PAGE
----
Despite the approval of another easier to handle vaccine today, the COVID-19 related news (is there any news that isn't COVID related these days?) has been very grim indeed. With a daily death toll of nearly 1000 people and 50,000 plus confirmed positive cases of infection it is quite clear that that pesky spikey ball of death still has the upper hand for some months to come. The inevitable consequence for us, the music fan, is that we are now increasingly in receipt of emails informing us that the tours that were rescheduled for the spring and summer of 2021 will not take place. This surely must be the case for the Damned reformation gigs planned for July.
This situation got me thinking. I did not buy tickets for these shows..... it wasn't the cost of the ticket, rather two other considerations. My prime reason for keeping my credit card in my wallet was the fact that I saw the original line up a few times when they came back in '88 but another reason was the fact that in my opinion, they have previously done 'Damned Damned Damned' to death. It always puzzled me that they partnered 'Damned Damned Damned' and 'The Black Album' on a tour when they have yet to showcase the full 'Strawberries' album. Now don't get me wrong I am fully appreciative of the fact that 'Damned Damned Damned' is a key album in the 1977 punk canon of work and moreover, the involvement of Brian James when playing those songs takes the occasion to another level, but 'my Damned' revolves around 'Machine Gun Etiquette', 'The Black Album' and 'Strawberries'.
Another frustration that I have with 1977 vintage Damned is their apparent shared contempt of their second album, 'Music For Pleasure'. Sure, it was a commendable attempt by the band to steer their sound in a different direction from the raw, breakneck tempo of the debut. One of the tensions felt within this fractious quartet of musicians was that 'Damned Damned Damned' was Brian's album since he was the one who penned the vast majority of it. That is one of the striking differences with 'MFP', the writing credits are significantly more varied. Some of the songs aren't that great but in my opinion others do work well, making the album a worthy follow up to 'Damned Damned Damned'.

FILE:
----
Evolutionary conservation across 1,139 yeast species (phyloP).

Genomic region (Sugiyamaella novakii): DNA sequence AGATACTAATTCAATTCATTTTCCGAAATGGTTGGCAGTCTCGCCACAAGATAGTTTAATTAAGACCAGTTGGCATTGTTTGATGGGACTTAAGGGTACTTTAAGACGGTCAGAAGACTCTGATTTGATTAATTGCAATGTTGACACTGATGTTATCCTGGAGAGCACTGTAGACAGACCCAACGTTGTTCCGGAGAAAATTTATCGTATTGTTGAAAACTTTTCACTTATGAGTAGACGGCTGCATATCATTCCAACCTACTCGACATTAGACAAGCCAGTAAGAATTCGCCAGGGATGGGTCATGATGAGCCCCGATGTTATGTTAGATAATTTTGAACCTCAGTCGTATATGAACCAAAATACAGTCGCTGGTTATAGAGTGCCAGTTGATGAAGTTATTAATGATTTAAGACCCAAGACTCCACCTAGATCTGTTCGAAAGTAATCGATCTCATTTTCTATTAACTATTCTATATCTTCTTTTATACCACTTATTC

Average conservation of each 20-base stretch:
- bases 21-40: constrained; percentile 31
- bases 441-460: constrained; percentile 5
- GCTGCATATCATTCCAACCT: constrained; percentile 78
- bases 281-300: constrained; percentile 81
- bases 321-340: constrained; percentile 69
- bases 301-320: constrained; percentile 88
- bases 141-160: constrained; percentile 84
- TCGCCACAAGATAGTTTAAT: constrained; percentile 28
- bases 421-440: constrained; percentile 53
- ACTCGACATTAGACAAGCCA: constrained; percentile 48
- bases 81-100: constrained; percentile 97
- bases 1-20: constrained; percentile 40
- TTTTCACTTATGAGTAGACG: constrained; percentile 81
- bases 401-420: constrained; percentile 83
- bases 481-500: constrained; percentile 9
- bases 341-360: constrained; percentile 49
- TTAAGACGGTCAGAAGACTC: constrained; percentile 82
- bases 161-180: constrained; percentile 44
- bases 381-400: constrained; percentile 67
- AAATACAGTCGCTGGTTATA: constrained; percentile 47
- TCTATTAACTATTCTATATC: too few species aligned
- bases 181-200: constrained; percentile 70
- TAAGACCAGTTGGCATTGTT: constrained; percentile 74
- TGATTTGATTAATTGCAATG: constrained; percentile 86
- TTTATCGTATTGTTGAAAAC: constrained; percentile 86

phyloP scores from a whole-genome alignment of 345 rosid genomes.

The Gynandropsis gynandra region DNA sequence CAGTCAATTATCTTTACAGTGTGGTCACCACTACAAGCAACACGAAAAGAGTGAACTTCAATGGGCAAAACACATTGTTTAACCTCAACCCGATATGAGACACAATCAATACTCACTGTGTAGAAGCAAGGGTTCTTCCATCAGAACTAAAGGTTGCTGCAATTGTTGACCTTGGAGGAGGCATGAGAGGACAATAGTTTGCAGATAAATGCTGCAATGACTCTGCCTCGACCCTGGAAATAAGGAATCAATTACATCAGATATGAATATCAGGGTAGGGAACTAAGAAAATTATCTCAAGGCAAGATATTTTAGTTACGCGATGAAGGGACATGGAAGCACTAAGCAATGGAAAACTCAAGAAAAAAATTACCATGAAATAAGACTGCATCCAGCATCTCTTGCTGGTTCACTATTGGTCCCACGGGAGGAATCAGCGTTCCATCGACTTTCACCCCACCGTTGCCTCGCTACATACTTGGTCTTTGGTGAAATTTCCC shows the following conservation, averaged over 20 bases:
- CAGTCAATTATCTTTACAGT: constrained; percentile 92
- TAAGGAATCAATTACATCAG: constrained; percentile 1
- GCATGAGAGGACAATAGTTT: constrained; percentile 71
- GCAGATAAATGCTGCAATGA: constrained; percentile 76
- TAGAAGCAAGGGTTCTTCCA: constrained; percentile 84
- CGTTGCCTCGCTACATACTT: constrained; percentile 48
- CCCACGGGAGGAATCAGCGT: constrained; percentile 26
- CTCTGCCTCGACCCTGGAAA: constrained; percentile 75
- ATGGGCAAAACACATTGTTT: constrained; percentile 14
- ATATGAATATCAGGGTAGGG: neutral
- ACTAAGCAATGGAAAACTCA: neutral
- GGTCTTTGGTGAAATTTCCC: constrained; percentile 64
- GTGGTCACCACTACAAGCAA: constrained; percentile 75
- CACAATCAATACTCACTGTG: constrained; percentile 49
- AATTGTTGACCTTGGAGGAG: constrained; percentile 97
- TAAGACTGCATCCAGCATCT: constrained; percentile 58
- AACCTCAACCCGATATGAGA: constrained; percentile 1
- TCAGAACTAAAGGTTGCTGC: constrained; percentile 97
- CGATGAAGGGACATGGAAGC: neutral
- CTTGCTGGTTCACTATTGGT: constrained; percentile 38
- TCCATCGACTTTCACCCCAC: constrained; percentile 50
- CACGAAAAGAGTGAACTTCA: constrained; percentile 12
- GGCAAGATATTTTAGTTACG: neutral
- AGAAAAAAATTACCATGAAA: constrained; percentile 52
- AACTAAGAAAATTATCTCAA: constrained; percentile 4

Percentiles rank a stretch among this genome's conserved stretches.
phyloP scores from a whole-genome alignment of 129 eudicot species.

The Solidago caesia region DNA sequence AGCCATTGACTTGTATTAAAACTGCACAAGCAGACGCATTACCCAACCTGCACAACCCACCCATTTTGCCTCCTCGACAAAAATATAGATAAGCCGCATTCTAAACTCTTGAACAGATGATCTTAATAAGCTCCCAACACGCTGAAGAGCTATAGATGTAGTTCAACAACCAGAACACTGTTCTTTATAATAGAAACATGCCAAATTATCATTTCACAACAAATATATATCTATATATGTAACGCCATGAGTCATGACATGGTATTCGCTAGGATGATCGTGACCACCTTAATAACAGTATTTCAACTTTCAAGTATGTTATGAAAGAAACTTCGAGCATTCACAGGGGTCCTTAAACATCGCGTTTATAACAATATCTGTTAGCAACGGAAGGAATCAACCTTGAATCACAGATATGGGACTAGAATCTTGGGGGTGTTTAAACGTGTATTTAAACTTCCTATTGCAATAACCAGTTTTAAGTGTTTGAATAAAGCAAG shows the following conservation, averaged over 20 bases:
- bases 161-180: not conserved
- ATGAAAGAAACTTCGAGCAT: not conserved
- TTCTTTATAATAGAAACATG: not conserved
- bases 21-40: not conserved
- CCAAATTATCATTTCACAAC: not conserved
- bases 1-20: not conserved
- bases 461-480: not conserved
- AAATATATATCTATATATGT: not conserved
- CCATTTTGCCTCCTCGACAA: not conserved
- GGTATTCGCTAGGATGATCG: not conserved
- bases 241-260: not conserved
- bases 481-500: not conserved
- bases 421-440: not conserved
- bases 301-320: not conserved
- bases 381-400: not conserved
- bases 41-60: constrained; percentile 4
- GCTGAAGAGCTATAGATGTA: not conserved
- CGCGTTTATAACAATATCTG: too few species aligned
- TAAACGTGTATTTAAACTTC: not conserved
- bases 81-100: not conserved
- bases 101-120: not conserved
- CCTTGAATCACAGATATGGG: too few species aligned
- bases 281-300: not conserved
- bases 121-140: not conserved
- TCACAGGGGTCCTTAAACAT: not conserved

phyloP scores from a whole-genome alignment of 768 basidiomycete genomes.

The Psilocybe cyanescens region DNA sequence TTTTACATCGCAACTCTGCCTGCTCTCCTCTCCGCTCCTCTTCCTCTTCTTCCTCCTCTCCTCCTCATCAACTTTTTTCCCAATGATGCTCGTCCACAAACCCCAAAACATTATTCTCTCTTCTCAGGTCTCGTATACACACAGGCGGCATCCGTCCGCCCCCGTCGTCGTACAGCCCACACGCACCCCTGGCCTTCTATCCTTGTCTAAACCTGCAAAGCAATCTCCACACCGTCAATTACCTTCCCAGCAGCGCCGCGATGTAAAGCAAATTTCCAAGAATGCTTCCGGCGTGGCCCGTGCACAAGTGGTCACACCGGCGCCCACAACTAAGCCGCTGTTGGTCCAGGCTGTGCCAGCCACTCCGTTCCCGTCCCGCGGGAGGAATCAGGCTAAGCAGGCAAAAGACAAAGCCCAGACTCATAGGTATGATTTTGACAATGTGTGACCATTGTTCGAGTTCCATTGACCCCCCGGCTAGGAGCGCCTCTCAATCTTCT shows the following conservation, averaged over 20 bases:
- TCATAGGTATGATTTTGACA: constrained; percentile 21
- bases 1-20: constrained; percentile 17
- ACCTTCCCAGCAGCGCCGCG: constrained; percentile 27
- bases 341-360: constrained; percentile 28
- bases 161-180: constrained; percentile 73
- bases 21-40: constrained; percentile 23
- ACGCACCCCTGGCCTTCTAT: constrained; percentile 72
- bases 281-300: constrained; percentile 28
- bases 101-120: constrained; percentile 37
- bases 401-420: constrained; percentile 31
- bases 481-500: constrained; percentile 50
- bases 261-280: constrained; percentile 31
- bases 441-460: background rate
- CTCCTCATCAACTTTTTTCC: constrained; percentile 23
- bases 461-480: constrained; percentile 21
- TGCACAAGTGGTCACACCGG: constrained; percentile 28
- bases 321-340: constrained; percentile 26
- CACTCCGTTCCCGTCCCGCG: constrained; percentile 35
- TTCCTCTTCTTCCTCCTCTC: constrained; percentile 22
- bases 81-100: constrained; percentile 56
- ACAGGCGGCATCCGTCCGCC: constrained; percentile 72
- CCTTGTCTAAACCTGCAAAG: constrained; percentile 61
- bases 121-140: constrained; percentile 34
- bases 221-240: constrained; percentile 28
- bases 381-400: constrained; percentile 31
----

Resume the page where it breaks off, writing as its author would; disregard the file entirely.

I guess that some of the frustrations stemmed from bagging Pink Floyd's Nick Mason in to produce the album when it was Syd Barrett that they really wanted in the chair. The Pink Floyd drummers modus operandi in the studio was about as far removed from that of The Damned as could be. Like The Jam and The Stranglers, The Damned were following the industry standards for '60's bands who were expected to produce not one but two albums per year. For all three bands the pressure on them to produce that second album and one that would be as successful of their respective debuts was enormous. That pressure was compounded by weeks spent on the road during that whirlwind year. The Stranglers were saved by the fact that half of the material for a follow up was already written and well established in the band's live set. The Jam suffered as principal songwriter Weller succumbed to a period of writer's block. The Damned as I said made a valiant attempt to produce something different, an endeavor that in my opinion was largely successful.
Before stylus touched the vinyl, it was evident that The Damned were striving for something different. From the abstract Barney Bubbles cover art to the mysterious fifth member and second guitarist Lu on the reverse 'Music For Pleasure' was not to be a rehash of 'Damned Damned Damned', despite what the record company or fans wanted.
Released on 18th November 1977, the album failed to chart which was a blow to one of the premier league bands of punk. Contrast that with the performance of the competition's second albums of '77, 'This Is The Modern World' (also released on 18th November which peaked at #22) and 'No More Heroes' (which peaking at #2 even out performed 'Rattus'!). With these chart positions in mind, compare and contrast the critical reception of 'Music For Pleasure' and 'No More Heroes (reviews can be found here).
New Musical Express 5th November 1977
'No More Heroes' was pretty much slated by one and all, and by the same music journalists that has pored lavish praise upon 'Rattus' only six months previously. 'Music For Pleasure' got four star ratings in both Sounds (**** 'Good album, hear it if you can') and Record Mirror (**** 'Buy it'). Only the po-faced Melody Maker condemned it, but then again being Folk and Jazz orientated their critical view of punk was to be expected.
So what follows are three of the four main UK music weeklies opinions on the second album by The Damned (anyone got the NME review for completeness?). Click on the images to enlarge.